(b) The RASHBA quotes the RI MI'GASH who explains that when the Rabanan earlier say "Ein ha'Damim Ra'ayah," they mean only that the money is not proof of what was sold, such as whether or not the oxen were included in the sale of the Tzemed. However, the Rabanan agree that when an item was sold, and both parties agree that the actual item delivered was the item described, but they disagree about whether the item fits the specifications that the buyer claims to have wanted, the price that was paid may be used as proof for whether the seller intended to meet the buyer's claimed specifications. (See a similar answer quoted by the Rashba in the name of the RA'AVAD.)
(c) RABEINU CHANANEL explains that from the fact that the Gemara does not answer this question by saying simply that the price is not a proof, one may infer that the Gemara in fact maintains that even the Rabanan agree that the price sometimes may serve as proof to invalidate a sale. Rabeinu Chananel concludes that the Gemara here must be referring to any case in which the price clearly indicates what was sold. (Y. MONTROSE)


OPINIONS: The Gemara teaches that if a person sold a slave to his friend and the slave turned out to be a thief or a Kuvyustus (a kidnapper or gambler; see Background to the Daf), the sale is valid. If the slave was found to be an armed robber or wanted by the government, the sale is invalid and the buyer may return the slave for a full refund.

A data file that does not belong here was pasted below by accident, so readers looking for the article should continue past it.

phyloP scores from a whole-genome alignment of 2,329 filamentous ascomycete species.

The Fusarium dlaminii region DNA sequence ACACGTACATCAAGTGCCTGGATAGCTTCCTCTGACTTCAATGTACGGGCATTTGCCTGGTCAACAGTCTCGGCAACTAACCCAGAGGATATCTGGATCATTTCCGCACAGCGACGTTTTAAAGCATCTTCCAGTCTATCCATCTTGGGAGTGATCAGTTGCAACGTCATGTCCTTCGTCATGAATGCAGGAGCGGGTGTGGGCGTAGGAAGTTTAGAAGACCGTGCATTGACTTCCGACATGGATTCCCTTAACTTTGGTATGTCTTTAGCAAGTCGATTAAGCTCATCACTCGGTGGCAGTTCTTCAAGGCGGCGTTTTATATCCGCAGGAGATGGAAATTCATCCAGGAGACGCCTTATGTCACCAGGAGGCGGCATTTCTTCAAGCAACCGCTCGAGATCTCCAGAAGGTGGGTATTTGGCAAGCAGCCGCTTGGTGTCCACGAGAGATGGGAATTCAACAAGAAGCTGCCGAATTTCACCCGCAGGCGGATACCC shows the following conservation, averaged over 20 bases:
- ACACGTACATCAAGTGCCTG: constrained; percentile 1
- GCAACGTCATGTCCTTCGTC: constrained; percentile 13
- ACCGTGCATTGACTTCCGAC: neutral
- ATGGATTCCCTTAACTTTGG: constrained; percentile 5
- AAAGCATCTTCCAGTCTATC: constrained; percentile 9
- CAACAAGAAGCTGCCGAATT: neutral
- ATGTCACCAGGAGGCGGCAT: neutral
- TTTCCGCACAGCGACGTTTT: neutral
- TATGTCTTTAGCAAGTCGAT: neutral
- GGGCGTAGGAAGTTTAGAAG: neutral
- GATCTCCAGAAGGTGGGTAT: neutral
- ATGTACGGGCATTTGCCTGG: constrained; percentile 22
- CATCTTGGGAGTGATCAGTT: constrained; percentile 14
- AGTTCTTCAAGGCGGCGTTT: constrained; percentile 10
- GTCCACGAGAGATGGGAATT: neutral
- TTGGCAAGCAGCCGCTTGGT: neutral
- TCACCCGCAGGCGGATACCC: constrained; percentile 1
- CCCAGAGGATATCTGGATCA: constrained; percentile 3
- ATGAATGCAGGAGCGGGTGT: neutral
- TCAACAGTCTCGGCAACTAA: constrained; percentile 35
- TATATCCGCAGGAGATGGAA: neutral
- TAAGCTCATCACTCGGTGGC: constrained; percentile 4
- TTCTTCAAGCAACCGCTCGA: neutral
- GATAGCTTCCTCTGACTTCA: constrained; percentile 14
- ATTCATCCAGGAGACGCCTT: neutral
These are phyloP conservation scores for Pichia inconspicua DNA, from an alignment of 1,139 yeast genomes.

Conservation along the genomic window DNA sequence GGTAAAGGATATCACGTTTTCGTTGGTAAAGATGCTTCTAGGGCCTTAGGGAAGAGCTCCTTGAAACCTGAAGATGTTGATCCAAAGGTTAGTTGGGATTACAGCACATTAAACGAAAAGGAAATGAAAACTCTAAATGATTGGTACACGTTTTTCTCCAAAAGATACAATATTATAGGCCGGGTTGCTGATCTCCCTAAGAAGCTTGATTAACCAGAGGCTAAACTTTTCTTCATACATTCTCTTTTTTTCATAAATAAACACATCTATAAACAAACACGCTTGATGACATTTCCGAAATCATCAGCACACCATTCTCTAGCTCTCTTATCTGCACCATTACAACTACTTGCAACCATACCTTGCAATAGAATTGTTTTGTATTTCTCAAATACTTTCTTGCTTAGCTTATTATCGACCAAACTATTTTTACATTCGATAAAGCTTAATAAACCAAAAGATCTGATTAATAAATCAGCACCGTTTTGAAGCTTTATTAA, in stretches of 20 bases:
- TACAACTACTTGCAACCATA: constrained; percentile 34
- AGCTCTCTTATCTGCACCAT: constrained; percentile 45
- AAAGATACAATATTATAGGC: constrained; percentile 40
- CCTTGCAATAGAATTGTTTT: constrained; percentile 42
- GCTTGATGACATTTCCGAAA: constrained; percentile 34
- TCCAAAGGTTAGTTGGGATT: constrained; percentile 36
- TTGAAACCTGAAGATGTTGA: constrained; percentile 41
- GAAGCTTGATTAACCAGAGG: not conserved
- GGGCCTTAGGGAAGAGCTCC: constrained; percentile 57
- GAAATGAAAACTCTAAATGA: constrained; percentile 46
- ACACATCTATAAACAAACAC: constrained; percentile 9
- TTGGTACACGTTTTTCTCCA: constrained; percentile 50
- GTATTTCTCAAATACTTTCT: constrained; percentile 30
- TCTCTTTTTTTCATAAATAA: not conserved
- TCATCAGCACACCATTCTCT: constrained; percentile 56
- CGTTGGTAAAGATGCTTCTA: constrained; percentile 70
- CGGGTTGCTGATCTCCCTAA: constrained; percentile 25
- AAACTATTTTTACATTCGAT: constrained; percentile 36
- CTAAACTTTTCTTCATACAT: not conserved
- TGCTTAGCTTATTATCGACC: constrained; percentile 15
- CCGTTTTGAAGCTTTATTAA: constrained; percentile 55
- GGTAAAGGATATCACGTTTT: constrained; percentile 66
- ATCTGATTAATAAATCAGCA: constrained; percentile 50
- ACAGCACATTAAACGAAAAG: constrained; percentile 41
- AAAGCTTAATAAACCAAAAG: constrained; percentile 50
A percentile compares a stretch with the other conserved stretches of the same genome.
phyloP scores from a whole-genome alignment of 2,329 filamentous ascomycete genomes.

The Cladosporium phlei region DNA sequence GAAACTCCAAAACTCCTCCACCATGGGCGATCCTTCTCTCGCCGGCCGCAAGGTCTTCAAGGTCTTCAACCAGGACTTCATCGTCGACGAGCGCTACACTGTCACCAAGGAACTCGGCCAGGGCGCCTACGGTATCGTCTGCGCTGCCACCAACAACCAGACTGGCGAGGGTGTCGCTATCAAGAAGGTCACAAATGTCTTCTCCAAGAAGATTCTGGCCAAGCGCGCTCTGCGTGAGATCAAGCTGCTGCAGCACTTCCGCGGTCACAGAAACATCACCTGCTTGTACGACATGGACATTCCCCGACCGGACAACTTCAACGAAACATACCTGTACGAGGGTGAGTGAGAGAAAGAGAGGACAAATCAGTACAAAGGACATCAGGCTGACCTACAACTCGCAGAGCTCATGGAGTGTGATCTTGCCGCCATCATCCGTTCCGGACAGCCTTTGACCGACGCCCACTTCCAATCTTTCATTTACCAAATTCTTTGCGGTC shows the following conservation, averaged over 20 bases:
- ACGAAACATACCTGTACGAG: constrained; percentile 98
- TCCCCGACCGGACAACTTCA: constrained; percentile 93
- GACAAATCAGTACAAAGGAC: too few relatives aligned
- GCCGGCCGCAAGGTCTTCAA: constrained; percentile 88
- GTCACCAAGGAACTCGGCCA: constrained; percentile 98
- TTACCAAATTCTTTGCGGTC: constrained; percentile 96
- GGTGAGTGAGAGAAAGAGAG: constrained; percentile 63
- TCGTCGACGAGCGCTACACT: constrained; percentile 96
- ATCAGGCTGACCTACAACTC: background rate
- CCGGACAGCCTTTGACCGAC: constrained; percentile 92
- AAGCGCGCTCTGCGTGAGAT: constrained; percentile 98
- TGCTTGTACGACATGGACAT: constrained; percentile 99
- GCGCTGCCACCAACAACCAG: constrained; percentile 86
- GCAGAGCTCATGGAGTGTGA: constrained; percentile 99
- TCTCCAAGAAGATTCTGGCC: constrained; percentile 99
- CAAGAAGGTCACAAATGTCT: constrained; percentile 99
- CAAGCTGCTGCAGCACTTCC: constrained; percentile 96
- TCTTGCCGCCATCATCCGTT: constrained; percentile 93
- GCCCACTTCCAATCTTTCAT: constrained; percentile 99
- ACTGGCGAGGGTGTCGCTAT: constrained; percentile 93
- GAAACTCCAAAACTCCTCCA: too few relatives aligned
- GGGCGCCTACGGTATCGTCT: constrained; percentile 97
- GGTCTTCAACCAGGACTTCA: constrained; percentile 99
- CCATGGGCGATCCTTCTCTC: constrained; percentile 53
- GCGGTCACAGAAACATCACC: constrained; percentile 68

The SHULCHAN ARUCH (CM 237:10) explains the reasoning of the Gemara's ruling, based on the Gemara in Kesuvos (58a). In the first two cases, the fact that the slave is involved in unsavory activities does not render the sale to have been made under false pretenses. All slaves are suspected of stealing, and therefore the fact that the purchased slave steals is nothing out of the ordinary Moreover, the slave's involvement in thievery does not necessarily interfere with his work (he may steal at night, when he is not expected to be working). As long as the slave does his job, he is a fitting slave and the sale is valid. However, if he is an armed robber or wanted by the government, the buyer will soon have no slave, since the slave is slated for execution. This certainly interferes with the purpose for which he purchased the slave, and thus the sale is invalid.
The CHAVOS YA'IR (#211) was asked about a case of a woman who was sold by her brother as a slave, and it was later revealed that she was a Zonah. Is this type of blemish considered grounds to invalidate the sale?
(a) The brother of the woman claimed that since she can do her work in the normal manner, her involvement in promiscuity should not invalidate the sale. She also is not pregnant, and thus she is fit to work as normal.